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Chromatic Index Critical Graphs of Even Order with Five Major Vertices
"... We prove that there does not exist any chromatic index critical graph of even order with exactly five vertices of maximum degree. This extends an earlier result of Chetwynd and Hilton who proved the same with five replaced by four or three. 1 ..."
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We prove that there does not exist any chromatic index critical graph of even order with exactly five vertices of maximum degree. This extends an earlier result of Chetwynd and Hilton who proved the same with five replaced by four or three. 1
Chromatic Index Critical Graphs of Orders 11 and 12
, 1997
"... A chromaticindexcritical graph G on n vertices is nontrivial if it has at most \Deltab n 2 c edges. We prove that there is no chromaticindexcritical graph of order 12, and that there are precisely two nontrivial chromatic index critical graphs on 11 vertices. Together with known results thi ..."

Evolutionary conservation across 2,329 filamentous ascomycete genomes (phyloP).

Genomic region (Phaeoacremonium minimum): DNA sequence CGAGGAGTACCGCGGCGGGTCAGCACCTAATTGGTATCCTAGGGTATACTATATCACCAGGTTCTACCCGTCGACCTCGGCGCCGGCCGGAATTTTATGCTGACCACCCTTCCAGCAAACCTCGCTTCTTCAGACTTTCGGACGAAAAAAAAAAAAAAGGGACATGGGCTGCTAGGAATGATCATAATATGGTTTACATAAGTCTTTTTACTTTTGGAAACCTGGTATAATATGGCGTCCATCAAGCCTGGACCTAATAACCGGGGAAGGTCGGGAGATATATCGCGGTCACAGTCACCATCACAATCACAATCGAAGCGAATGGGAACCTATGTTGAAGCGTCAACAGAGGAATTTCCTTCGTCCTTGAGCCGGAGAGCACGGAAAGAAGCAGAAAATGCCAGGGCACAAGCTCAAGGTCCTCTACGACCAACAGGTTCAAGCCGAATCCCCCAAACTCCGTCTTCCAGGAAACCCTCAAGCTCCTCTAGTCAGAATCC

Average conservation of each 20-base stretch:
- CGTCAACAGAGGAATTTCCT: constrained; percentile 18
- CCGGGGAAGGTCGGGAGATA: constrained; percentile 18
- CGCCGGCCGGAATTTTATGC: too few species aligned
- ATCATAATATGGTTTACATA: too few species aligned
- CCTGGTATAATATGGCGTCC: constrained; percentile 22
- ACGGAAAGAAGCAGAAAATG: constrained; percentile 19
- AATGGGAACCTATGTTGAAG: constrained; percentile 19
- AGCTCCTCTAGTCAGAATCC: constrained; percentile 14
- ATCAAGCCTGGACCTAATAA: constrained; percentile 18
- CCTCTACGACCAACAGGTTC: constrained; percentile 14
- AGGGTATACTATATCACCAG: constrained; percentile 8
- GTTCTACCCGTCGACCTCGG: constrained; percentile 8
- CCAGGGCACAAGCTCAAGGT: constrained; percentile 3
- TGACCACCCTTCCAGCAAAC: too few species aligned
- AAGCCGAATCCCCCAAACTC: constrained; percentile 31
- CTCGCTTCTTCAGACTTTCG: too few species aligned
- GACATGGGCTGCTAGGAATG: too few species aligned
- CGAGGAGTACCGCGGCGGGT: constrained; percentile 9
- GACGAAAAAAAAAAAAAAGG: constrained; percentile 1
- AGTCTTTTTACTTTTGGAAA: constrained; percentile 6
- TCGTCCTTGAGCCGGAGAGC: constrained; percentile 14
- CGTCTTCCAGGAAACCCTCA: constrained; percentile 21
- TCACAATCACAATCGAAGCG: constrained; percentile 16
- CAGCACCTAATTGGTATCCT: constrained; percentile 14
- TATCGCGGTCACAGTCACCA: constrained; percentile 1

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A chromaticindexcritical graph G on n vertices is nontrivial if it has at most \Deltab n 2 c edges. We prove that there is no chromaticindexcritical graph of order 12, and that there are precisely two nontrivial chromatic index critical graphs on 11 vertices. Together with known results this implies that there are precisely three nontrivial chromaticindex critical graphs of order 12. 1 Introduction A famous theorem of Vizing [20] states that the chromatic index Ø 0 (G) of a simple graph G is \Delta(G) or \Delta(G) + 1, where \Delta(G) denotes the maximum vertex degree in G. A graph G is class 1 if Ø 0 (G) = \Delta(G) and it is class 2 otherwise. A class 2 graph G is (chromatic index) critical if Ø 0 (G \Gamma e) ! Ø 0 (G) for each edge e of G. If we want to stress the maximum vertex degree of a critical graph G we say G is \Delta(G)critical. Critical graphs of odd order are easy to construct while not much is known about critical graphs of even order. One reas...